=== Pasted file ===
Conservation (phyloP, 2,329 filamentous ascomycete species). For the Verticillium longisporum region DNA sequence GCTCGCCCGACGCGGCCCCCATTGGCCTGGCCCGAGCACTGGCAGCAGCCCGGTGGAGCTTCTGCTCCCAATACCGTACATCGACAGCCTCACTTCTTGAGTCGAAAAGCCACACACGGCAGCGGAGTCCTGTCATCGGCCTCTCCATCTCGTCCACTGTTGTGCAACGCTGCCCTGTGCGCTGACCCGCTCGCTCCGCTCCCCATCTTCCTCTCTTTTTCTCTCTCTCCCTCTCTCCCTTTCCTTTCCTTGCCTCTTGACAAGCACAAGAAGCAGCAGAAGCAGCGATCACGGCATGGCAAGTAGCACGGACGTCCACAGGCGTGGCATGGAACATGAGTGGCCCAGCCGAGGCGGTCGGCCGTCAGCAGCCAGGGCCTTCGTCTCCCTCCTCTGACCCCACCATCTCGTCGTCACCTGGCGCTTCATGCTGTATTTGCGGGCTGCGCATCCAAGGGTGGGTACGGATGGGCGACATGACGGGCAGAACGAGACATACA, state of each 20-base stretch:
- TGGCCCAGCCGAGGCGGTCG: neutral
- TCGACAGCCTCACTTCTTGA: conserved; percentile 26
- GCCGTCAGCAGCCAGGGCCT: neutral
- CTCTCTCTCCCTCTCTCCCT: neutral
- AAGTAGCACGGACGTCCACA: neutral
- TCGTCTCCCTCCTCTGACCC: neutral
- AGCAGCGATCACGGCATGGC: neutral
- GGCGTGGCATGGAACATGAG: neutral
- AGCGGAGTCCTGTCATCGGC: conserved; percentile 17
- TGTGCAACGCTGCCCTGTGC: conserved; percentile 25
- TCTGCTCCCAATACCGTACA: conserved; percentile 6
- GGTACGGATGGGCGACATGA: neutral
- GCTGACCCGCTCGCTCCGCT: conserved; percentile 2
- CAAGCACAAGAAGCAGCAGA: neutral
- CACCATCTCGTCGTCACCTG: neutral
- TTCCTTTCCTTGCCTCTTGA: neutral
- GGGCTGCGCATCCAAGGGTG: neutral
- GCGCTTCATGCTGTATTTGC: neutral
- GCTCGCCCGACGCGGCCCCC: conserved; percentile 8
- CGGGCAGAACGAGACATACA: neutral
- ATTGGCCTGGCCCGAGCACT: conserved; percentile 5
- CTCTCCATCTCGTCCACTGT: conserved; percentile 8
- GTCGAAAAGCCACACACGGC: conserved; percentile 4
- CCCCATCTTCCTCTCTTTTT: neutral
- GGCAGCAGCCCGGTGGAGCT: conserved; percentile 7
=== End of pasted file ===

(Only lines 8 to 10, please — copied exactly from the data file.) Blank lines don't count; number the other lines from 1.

- AGCAGCGATCACGGCATGGC: neutral
- GGCGTGGCATGGAACATGAG: neutral
- AGCGGAGTCCTGTCATCGGC: conserved; percentile 17